Frankly my dears, I don’t give a damn. I do not care what Michigan does, nor what Notre Dame or Alabama or WVU or even Penn State does (except for the elephant in that locker room). They are not the University of Pittsburgh and they are not the Pitt I love. Regardless of the letter of the NCAA law – it was a bad decision.
To me this hire smacks of borderline unethical conduct and at the least reflects very poor decision-making not only by Pat Narduzzi himself in doing it but by Athletic Director Heather Lyke in allowing it.
It is also seems a desperation move to get future talent on-roster and that just isn’t worth risking our reputation for the off-chance the kid turns out to be a star player for us – that is if Narduzzi will be able to land him even with the father depositing Pitt’s paychecks every two weeks. But I’m also not naive, I know that sometimes corners are cut in private at every school when millions of dollars are at stake through athletics. But I’m pretty well tuned into what happens at Pitt via my friends and acquaintances inside the university’s administration – and know this went down with a thud and elicited a sense of antipathy.
Look – we Pitt fans jumped up and down, and still do, about how shady it appeared when Kevin Stallings was hired via Scott Barnes’ connections and machinations, and we all feel that was shaky at best – so we should look at how this football hire went down with the same critical eyes.
If for no other reason than to avoid any sense of impropriety Narduzzi should have hired someone else and not dragged this issue under a microscope – but either he’s too egotistically vain or too dumb to have thought long and hard about it… and I don’t think he’s dumb.
This was a minor hire into a minor position on his staff – it sure as hell could have been filled by hundreds of just as qualified people without raising clouds of suspicion.
So that is how I feel – I’m building a mountain out of a molehill maybe but I believe it’s a step in the wrong direction for Pitt to take. It impinges on the reputation of the university and for no other reason than that I wish it hadn’t happened.
NOTES: Sorry but I have to call out POV readers for pretty much revising history when it comes to what we all thought our regular season won/loss record and quality of play was going to be in 2017 before the season started. In reading a recent comment I was prompted to go back to the POV’s 2017’s season’s prediction article and review what POV’ers thought would happen.
Of all the 177 comments on that thread only two (2!) POV readers felt we’d have a losing season in ’17 – UPitt had us at 6-7 with a bowl loss and JoeKnew had us at flat out 5-7.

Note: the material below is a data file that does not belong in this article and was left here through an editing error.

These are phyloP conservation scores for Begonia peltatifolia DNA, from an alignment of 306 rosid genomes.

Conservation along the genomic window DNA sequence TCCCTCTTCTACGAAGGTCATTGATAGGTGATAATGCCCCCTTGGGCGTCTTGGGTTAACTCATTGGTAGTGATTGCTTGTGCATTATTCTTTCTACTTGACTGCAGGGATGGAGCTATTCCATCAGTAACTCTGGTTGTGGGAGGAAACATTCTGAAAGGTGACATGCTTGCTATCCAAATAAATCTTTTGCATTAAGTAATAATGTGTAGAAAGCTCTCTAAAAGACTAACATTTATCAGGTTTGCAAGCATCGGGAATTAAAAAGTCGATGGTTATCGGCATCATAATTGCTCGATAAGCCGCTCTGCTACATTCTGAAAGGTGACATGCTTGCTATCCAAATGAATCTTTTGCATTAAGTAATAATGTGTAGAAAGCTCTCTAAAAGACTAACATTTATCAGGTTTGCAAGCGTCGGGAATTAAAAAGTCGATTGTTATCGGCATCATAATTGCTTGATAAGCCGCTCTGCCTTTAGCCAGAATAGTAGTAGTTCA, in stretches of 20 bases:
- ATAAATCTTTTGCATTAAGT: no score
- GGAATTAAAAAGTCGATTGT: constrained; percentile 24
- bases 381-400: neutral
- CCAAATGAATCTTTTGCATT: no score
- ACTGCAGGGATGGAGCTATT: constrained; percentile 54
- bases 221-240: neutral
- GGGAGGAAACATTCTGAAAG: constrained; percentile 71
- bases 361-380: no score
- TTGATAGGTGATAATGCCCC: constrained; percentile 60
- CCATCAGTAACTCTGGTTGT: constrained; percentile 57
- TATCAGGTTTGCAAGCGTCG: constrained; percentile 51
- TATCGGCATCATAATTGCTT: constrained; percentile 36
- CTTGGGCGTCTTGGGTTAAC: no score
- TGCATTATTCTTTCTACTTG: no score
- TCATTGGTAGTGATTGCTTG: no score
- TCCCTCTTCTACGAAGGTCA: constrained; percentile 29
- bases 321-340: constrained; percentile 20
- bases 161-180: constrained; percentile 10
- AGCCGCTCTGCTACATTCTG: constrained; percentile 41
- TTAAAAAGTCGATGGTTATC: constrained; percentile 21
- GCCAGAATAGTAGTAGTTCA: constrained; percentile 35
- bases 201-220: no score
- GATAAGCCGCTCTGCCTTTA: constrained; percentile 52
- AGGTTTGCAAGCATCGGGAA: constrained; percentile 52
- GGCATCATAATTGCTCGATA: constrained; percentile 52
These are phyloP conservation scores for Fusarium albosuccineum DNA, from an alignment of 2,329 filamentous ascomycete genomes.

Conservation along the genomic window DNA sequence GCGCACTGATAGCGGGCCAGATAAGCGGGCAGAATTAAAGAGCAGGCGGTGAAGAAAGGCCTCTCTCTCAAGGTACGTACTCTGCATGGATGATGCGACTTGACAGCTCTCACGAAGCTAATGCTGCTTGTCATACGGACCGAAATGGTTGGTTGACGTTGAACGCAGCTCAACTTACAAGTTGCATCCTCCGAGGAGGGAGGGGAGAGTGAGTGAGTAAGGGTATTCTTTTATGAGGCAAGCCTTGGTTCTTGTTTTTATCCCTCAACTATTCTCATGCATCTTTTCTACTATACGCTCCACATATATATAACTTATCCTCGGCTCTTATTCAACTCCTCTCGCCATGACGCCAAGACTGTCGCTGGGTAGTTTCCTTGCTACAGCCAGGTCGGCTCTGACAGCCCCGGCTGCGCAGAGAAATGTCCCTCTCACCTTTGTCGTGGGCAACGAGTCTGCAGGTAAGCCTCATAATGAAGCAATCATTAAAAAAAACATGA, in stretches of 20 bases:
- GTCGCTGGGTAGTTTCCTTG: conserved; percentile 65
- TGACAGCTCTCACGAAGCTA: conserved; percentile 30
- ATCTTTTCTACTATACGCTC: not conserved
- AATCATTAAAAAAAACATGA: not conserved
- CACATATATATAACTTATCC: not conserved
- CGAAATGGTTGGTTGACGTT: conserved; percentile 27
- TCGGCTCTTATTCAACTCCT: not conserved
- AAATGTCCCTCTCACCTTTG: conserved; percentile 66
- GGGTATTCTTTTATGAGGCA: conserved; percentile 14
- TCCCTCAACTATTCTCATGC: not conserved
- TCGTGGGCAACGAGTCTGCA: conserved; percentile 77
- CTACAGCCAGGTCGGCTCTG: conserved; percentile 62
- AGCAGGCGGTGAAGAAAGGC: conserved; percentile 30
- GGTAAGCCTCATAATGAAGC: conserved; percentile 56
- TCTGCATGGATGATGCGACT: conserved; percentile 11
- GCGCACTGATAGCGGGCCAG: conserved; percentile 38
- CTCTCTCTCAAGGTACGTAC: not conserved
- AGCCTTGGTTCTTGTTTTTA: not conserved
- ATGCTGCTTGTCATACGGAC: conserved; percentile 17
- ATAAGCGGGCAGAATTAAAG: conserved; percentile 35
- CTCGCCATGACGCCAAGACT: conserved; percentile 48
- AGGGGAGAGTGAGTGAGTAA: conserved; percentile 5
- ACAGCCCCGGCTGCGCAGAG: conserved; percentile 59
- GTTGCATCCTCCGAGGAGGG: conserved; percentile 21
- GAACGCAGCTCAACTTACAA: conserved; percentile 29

So can we please stop saying in retrospect that “Well, we all thought we’d have a down year or We knew that was going to happen.” How many times have I heard that since last season started sliding into the crapper? It isn’t true at all.
The majority of formal predictions was at eight or more wins followed by seven wins. A smattering had us at nine wins and two (or so) had us at 10 wins. I had us at 7-6 with another bowl loss. That’s the last time I err on the positive side with this current program.
Rereading the prediction comments you can see they were very optimistic on the whole also. It tires me out when we start reading commenters bitch about ‘negativity’ on this site when it truly is a much more realistic approach to Pitt football then those who want to fool themselves about what they thought would take place last season.
They like to think they were way more pessimistic about last season then they really were – just because that is the way things turned out. It was a crap year and a poor job of coaching save one singular game at the end of the year and readers now want to think they were prepared for that when the reality is they weren’t.
Let’s try to be more honest on here about the true state of Pitt football and how we truly view it please, both before and after the season.
Here is how the local pundits saw Pitt’s 2017 team before the season started. The guy everyone loves to hate was spot on:
LOCAL MEDIA’S PITT PREDICTIONS:
Paul Zeise (Post-Gazette/93.7 “The Fan”: 9-4
Josh Taylor (KDKA-TV): 8-5
Chris Adamski (Tribune Review): 8-5
Jeff Hathhorn (93.7 “The Fan”): 8-5
Adam Crowley (ESPN Radio 970 AM): 7-6
Andrew Fillipponi (93.7 “The Fan”): 7-6
“Pitt is one of the least experienced teams in America on defense and the non-conference schedule is a challenge.”
Rob Rossi (Upgruv/Trib Live Radio): 5-7
Rich Walsh (KDKA-TV): 7-6
Bill Bender (Sporting News): 8-4
“It’s all about momentum for Pat Narduzzi in his third season. Max Browne should settle in, and the running game will be there. Will the defense be more consistent? If the Panthers can pick off Penn State and/or Oklahoma State in non-conference play early, then that momentum would carry over into the ACC Coastal race. How much of that can Pitt build heading into decisive games against Virginia Tech and Miami to end the season? That’s the challenge.”
Bob Pompeani (KDKA-TV): 7-6
Andrew Stockey (WTAE-TV): 7-5
“A new offensive coordinator. A new quarterback. A secondary with nowhere to go but up. A young team trying to maintain its recent string of 8-win seasons. It’s going to be tough but under this coaching staff, Pitt has been able to pull out some unexpected wins and should do so again. The question now is can they avoid the mind-blowing losses (remember North Carolina).
Looking at the schedule, I think the Panthers will go 5-3 in the ACC, but thanks to consecutive games against powerful top 10 teams (Penn State and Oklahoma), their non-conference record will be no better than 2-2. I see a 7-5 season in 2017, enough to get them to the post-season and be a building block for a young team which should be back at that 8-win mark or better in 2018.”
Chris Dokish (Panthers Prey Blog): 8-5
Lance Lysowski (DK Pittsburgh Sports): 8-5
Anson Whaley (Cardiac Hill): 8-4
Chris Peak (Panther-lair): 8-5